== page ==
The prevailing economic situation in the country has changed conventional means of livelihood in a society where patriarchy mostly dominates socio-economic ladder.
A picture of such unusual scene was seen in Awka where some women now make out a living in the transportation business.
In this report, our correspondent Jane Joshua reports that Miss Stella Onyilogwu is one of such women who has decided to venture into the male dominated shuttle business in Awka
The nature of the modern society has altered basic career systems, where most jobs are seen a prerogative of the male gender.
Seeing women do jobs like commercial driving, barbing, shoe making, painting, building, perhaps gives credence to the gender-tussle phrase that what a man can do, a woman can do better.
Miss Stella Onyilogwu, an undergraduate student of Nnamdi Azikiwe University, Awka is into commercial shuttle driving and revealed that the economic situation of the country made it difficult for her to leave some responsibilities for her father to shoulder alone, since the demise of her mother, adding that instead of staying idle, she had to source for an income to sponsor her education.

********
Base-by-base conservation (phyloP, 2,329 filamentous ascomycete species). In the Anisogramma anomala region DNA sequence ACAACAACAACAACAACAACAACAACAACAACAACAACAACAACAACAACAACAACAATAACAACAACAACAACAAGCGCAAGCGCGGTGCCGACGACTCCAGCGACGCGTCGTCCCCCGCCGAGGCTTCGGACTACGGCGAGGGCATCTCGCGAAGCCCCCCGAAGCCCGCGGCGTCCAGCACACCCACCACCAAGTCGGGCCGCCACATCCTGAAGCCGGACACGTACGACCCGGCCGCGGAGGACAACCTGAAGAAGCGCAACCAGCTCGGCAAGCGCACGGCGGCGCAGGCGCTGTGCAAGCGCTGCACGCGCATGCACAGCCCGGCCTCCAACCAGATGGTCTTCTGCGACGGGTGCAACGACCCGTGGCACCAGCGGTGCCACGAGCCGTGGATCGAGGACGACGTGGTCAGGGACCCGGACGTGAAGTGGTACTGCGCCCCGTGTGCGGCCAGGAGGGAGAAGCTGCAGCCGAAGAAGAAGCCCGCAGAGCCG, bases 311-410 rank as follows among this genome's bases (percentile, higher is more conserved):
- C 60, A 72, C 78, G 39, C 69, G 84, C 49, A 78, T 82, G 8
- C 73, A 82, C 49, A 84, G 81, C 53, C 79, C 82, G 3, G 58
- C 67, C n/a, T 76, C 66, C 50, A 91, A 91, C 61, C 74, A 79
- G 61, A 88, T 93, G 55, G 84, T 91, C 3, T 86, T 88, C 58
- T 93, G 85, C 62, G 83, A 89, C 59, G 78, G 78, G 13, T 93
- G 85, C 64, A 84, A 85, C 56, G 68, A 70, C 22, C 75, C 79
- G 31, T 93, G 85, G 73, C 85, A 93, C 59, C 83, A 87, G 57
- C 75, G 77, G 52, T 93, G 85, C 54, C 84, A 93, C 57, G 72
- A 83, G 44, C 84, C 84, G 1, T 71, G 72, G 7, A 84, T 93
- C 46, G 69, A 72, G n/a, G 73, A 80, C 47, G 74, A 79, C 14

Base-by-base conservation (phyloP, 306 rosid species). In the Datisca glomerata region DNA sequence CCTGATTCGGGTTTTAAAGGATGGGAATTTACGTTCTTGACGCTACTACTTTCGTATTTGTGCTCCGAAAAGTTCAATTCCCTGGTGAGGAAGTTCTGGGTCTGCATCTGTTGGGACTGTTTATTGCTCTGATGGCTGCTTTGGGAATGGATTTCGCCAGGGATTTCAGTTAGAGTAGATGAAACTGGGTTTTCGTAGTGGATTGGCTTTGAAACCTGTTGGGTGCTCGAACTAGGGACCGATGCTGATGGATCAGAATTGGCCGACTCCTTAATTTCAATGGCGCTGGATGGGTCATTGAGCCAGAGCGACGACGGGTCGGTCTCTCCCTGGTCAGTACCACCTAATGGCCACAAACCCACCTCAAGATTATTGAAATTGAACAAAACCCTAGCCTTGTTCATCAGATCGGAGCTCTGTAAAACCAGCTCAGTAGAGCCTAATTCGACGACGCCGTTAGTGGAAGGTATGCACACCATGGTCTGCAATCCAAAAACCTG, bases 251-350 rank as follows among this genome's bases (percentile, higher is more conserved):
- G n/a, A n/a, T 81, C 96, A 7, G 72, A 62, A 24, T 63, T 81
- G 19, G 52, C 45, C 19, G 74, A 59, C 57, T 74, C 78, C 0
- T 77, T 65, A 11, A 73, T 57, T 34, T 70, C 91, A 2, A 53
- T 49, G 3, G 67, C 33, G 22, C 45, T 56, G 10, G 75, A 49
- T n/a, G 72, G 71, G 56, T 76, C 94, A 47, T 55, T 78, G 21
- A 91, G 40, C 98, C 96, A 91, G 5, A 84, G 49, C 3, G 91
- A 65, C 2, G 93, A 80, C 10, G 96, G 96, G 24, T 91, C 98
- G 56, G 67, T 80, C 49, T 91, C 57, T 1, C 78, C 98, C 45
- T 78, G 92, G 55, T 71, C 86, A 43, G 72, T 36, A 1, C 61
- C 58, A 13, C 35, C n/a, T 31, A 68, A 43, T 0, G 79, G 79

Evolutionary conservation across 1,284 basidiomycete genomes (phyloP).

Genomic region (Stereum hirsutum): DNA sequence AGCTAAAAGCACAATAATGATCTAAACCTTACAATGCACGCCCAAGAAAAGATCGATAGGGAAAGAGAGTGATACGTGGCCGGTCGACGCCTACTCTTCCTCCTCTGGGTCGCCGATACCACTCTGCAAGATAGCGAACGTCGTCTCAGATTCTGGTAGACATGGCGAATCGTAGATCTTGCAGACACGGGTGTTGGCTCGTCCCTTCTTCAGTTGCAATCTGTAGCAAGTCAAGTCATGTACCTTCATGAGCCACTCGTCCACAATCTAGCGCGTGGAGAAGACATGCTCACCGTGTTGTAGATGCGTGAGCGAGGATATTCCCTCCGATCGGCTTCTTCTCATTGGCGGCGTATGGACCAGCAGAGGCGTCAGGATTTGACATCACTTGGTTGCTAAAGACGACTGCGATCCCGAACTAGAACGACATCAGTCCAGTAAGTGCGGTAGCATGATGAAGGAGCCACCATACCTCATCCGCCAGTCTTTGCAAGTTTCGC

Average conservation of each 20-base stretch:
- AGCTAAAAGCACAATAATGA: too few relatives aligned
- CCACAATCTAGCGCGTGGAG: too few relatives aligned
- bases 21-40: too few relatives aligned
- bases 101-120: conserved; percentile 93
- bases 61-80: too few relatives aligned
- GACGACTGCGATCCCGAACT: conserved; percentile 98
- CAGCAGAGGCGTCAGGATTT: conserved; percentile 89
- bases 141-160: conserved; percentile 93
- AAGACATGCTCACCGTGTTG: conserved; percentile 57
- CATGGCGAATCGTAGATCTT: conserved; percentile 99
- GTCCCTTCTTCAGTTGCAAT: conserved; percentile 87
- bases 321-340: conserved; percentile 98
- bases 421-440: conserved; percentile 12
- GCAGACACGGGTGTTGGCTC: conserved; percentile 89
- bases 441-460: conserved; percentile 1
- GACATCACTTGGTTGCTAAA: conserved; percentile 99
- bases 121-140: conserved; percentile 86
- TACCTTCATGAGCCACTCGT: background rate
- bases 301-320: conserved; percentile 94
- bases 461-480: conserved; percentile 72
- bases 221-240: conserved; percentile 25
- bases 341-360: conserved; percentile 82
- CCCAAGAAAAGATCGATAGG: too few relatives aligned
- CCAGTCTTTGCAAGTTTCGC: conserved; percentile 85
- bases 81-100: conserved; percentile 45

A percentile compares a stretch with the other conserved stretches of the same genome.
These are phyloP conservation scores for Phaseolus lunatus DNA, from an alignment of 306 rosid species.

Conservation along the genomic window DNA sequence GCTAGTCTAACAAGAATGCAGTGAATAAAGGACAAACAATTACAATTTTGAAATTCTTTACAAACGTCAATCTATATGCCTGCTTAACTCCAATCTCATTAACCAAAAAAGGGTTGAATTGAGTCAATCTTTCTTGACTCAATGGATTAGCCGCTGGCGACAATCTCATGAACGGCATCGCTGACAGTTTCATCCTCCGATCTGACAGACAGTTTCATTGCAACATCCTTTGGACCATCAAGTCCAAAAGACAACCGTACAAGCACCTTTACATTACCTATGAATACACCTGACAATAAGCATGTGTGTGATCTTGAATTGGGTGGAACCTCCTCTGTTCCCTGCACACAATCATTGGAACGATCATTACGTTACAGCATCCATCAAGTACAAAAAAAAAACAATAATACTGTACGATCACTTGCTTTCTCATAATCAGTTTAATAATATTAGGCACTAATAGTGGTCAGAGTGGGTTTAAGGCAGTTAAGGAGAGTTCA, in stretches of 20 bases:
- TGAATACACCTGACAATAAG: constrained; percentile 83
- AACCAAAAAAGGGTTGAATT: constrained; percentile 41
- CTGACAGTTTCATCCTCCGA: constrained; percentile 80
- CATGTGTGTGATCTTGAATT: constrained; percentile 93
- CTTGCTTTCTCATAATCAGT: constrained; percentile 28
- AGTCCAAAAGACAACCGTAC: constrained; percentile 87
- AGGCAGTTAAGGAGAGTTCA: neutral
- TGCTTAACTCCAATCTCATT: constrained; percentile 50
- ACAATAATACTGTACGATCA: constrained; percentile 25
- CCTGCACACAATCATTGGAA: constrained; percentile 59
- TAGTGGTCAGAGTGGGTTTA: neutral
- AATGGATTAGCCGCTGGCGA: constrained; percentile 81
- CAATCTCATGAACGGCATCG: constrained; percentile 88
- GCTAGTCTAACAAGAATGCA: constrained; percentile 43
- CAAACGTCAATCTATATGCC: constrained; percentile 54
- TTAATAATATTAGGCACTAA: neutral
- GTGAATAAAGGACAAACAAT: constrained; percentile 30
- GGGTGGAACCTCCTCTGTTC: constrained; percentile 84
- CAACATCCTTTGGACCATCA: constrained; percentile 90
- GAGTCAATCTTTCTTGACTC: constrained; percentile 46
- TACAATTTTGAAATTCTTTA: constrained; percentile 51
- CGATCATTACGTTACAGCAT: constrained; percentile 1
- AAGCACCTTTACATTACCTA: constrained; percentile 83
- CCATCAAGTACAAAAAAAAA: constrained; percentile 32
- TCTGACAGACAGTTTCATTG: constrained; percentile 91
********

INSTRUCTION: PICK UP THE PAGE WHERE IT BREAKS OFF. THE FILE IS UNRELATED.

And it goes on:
Miss Onyilogwu disclosed some challenges faced in the line of the business to include discrimination from male drivers, harrasment, illegal collection of payments from individuals who pose as government officials and touting, but added that she has come to accept it as the normal side of the job.
She advised young people who have the zeal for driving to venture into the business as it is a lucrative means of becoming self reliant, saying that women in the business have always had better patronage.
ABS also spoke to some male drivers including Mr Ezinna Okpara and Mr Emmanuel Igwe who said that they are comfortable accommodating females in the transport business, adding that such will create an avenue for them to support their families financially.
Some commuters including Mr Stanley Uchechukwu and Grace Obidimma said they had no troubles patronizing female transport drivers and urged young females not to remain idle or depend solely on their parents or government for jobs.